Dose-related effects of salvinorin A in humans: dissociative, hallucinogenic, and memory effects
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Salvinorin A is a kappa opioid agonist and the principal psychoactive constituent of the plant Salvia divinorum, which has increased in popularity as a recreational drug over the past decade. Few human studies have examined salvinorin A.
This double-blind, placebo-controlled study evaluated the dose-related effects of inhaled salvinorin A in individuals with histories of hallucinogen use.
Eight healthy hallucinogen-using adults inhaled up to 16 doses of salvinorin A (0.375–21 μg/kg) in ascending order. Physiological, behavioral, and subjective effects were assessed every 2 min for 60 min after administration. Qualitative subjective effects were assessed retrospectively via questionnaires at the end of sessions. Persisting effects were assessed 1 month later.
Orderly dose-related effects peaked at 2 min and then rapidly dissipated, replicating previous findings. Subjective effects were intense, with maximal drug strength ratings or unresponsiveness frequently observed at high doses. Questionnaires assessing qualitative effects (Hallucinogen Rating Scale, Pharmacological Class Questionnaire) suggested some overlap with serotonergically mediated classic hallucinogens. Salvinorin A also produced dose-related dissociative effects and impairments in recall/recognition memory. At 1-month follow-up, there was no evidence of persisting adverse effects. Participants reported that salvinorin A effects were qualitatively different from other drugs.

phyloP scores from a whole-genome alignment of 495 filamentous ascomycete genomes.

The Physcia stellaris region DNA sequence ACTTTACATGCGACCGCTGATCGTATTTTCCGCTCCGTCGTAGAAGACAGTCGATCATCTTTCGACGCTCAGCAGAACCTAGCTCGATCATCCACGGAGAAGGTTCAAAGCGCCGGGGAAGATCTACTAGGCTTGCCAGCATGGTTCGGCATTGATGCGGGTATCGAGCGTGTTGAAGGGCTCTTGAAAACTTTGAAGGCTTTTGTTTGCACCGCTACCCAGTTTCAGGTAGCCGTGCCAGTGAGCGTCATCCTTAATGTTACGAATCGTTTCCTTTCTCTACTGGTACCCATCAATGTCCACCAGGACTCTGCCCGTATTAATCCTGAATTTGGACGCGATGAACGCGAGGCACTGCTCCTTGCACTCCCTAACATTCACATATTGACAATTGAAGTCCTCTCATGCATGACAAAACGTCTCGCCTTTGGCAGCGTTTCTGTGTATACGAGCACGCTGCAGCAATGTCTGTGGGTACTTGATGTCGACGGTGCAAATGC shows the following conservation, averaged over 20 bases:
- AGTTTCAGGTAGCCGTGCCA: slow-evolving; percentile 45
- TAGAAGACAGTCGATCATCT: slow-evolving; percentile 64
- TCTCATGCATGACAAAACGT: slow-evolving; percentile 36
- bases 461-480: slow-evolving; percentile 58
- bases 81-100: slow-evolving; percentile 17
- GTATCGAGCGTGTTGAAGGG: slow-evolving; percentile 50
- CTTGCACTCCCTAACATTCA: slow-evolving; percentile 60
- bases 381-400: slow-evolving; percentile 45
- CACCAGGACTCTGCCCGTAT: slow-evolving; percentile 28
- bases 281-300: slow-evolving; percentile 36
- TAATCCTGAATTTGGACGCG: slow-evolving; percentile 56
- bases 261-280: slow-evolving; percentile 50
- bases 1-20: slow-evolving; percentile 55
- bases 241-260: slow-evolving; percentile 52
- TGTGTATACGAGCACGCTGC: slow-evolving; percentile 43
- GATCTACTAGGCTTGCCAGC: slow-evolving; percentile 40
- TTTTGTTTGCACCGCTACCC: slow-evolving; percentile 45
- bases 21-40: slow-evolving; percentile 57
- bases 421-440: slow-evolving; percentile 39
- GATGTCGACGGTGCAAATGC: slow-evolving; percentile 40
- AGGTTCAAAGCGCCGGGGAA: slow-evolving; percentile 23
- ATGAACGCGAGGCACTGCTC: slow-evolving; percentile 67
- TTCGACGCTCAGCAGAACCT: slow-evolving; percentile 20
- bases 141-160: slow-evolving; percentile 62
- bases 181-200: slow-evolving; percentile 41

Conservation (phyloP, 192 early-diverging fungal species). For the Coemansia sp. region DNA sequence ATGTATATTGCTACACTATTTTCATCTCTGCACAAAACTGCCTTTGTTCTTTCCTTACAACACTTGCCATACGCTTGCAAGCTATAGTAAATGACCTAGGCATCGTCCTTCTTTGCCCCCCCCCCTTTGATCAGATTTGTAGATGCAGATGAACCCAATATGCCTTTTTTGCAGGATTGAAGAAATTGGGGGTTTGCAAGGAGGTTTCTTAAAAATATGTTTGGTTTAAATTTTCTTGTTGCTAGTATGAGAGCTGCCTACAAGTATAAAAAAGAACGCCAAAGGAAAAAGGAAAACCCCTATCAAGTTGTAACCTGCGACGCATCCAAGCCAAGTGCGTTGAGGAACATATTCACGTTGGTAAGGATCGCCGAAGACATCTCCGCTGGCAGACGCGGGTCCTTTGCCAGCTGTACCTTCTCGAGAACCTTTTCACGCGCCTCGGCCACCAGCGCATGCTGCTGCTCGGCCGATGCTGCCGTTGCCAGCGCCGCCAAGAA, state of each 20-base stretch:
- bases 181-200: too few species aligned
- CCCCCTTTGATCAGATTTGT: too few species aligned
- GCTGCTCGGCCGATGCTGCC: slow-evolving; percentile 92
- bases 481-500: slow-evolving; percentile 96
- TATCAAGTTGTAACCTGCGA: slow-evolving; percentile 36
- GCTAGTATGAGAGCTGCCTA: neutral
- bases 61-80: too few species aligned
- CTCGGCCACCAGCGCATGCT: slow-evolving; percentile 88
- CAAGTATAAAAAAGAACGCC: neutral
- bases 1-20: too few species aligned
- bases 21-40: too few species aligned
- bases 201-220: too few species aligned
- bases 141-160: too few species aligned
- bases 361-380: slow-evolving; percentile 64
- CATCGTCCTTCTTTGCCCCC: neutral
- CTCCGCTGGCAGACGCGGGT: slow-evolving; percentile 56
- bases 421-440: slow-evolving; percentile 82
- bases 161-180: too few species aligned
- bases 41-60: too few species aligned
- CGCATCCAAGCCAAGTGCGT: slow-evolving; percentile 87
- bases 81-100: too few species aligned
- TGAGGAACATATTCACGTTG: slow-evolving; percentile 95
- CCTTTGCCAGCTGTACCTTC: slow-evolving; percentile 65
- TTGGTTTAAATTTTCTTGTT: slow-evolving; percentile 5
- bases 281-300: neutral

Salvinorin A produces a unique profile of subjective and cognitive effects, including strong dissociative effects and memory impairment, which only partially overlap with classic hallucinogen effects. Along with nonhuman studies of salvinorin A, these results are important for understanding the neurobiology of the kappa opioid system and may ultimately have important therapeutic applications.
KeywordsSalvinorin A Salvia divinorum Kappa opioid agonist Hallucinogen Psychedelic Dissociative Human
This work was supported by the National Institute on Drug Abuse (NIDA) through R01DA003889, T32DA007209, and R01DA018151. The authors would like to thank Annie Umbricht, M.D. and the medical staff at the Behavioral Pharmacology Research Unit for medical screening and medical coverage; Linda Felch for statistical analysis; Janna Bonesteel, Crystal Barnhouser, Eric Richter, Jenna Cohen, Samantha Gebhart, and Margaret Klinedinst for assistance in conducting sessions and collecting and organizing the data; Mary Cosimano, MSW, for conducting psychological screenings; and Ronald W. Wood, PhD for helpful discussions on drug volatilization.
Conflict of interest
All authors declare that they have no conflicts of interest.
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